Bomb Pop: A Conversation with Mike Savage of Fudge
For a brief period in the ‘90s, the Richmond, VA music scene underwent a bit of a psychedelic shift. Indie bands such as The Technical Jed and others began experimenting with their sounds and blended together their influences. One such band, Fudge, made two records of blissed out psych indie rock. Though the band didn’t last very long, their legacy is still strong. I had the privilege of speaking with drummer Mike Savage about the band’s career.
Pete Crigler: How did you get interested in music?
Mike Savage: I've loved music for as long as I can remember. My parents played music around the house when I was just a toddler and I can remember listening to Elvis and Johnny Mathis and several other records that were played often. I have a pretty clear memory of two that I felt strongly about, one that I loved and one that I really didn't care for. That was Engelbert Humperdinck and Carole King. I imagine it's obvious which was which. As I got older my older brother got really into country music and we'd listen to records together. There was always music playing in our house in at least one room. As far as playing music goes, I was given a drum kit for Christmas when I was 3 years old or so. One of the children’s kits with paper drum heads that you couldn't tune. I think there was a barbershop quartet or something along those lines on the bass drum head. I played that until all of the heads were torn and then didn't play again until I was 18. I went to college and met a guitar player who wanted to start a band. I figured I could play drums - I was always walking around listening to rhythm everywhere around me - so I thought, "Sure!" I took a chunk of my financial aid money and bought a drum set. And playing has been a part of my life since.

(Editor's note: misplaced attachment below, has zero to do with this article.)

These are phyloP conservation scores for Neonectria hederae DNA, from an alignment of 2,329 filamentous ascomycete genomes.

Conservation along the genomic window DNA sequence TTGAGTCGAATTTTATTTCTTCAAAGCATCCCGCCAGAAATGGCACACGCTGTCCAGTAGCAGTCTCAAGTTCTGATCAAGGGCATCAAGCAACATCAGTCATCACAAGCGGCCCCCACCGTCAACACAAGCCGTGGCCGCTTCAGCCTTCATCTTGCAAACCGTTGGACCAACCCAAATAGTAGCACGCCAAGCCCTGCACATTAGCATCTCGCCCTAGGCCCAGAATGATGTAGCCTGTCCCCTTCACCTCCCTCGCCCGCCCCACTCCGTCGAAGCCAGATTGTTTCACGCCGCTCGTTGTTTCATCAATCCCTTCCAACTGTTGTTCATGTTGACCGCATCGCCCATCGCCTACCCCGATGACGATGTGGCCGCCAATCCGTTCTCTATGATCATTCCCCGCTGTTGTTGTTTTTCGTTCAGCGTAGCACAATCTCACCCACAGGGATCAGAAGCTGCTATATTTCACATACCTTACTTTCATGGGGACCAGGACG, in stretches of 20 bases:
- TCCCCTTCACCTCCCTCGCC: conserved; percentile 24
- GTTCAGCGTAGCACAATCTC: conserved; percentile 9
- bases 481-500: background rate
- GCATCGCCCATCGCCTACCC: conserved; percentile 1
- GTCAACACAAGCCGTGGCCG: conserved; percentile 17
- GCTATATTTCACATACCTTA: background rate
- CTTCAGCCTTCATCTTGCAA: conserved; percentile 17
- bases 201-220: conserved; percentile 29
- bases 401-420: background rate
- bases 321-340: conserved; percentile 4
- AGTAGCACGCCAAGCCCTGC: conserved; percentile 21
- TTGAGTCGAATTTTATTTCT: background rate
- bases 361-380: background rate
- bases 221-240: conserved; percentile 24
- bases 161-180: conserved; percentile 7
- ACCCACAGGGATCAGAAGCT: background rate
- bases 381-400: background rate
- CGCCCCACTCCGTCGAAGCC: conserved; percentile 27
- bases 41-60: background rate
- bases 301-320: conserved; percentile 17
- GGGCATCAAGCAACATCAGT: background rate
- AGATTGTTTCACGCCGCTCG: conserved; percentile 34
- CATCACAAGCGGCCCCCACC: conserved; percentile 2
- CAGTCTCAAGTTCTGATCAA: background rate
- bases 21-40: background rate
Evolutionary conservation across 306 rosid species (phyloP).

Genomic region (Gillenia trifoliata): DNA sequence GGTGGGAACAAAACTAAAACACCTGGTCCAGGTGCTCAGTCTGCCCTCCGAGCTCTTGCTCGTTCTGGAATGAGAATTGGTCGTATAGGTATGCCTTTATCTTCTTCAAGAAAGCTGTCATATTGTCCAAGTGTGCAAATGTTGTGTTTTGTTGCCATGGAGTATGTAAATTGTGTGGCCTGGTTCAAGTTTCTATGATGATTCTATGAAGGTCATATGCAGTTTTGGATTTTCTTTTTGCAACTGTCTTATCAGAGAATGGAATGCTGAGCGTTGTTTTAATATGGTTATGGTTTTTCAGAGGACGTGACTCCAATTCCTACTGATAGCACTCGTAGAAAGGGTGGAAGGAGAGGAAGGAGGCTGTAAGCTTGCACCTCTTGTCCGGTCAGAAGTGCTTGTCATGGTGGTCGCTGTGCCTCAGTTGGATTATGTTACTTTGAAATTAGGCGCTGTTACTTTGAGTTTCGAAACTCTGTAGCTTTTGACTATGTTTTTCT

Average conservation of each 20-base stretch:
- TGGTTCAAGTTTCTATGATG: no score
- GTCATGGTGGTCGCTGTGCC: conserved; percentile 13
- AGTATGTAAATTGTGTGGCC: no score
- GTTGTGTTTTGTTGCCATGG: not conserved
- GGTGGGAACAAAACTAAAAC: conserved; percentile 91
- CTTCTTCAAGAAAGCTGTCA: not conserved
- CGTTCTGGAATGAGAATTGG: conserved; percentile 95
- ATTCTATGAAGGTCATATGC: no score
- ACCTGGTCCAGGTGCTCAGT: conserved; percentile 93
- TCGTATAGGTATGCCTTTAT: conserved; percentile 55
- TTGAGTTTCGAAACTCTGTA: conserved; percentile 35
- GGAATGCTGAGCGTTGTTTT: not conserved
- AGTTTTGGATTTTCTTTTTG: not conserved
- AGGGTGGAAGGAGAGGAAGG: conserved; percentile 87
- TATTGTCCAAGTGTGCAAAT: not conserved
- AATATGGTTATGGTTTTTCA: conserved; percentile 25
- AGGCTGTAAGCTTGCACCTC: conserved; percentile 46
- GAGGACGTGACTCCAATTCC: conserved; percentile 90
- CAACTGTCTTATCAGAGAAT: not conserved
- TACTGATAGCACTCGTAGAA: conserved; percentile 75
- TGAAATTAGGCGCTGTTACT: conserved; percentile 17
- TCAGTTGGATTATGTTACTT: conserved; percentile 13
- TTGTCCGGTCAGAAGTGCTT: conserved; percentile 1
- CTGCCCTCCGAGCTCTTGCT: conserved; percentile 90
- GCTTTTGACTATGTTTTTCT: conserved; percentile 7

Pete: How did Fudge come together and how would you define the band's sound?
Mike: I was introduced to Tony and Dave through a friend (the guitar player mentioned above) when they had all moved to Richmond to attend college. They shared an apartment in the fan and I started hanging out over there. They had been writing and recording music on a 4-track and they had a small drum machine kicking around so we started playing together, they through small amps and me tapping out patterns on the machine. Not ideal by any means, but it was enough for us to realize that we could probably give it a more proper go. I no longer had that college drum kit but I had a station wagon that I didn't really need in the city so I traded it for a really great 60's Ludwig kit and we started to practice more seriously. I think our earliest music could easily be compared to the jangly Sarah Records sound and also the more shoe-gazey records that were coming out at the time. My Bloody Valentine and Ride. But we all listened to a lot of different styles of music and once we brought Steve in to play bass it started to evolve a bit. We had pop backgrounds and punk backgrounds and dub backgrounds and metal backgrounds. I think we just tried to find a way to make music that sort of touched on a bit of all of these. We definitely became a little noisier and faster near the end there.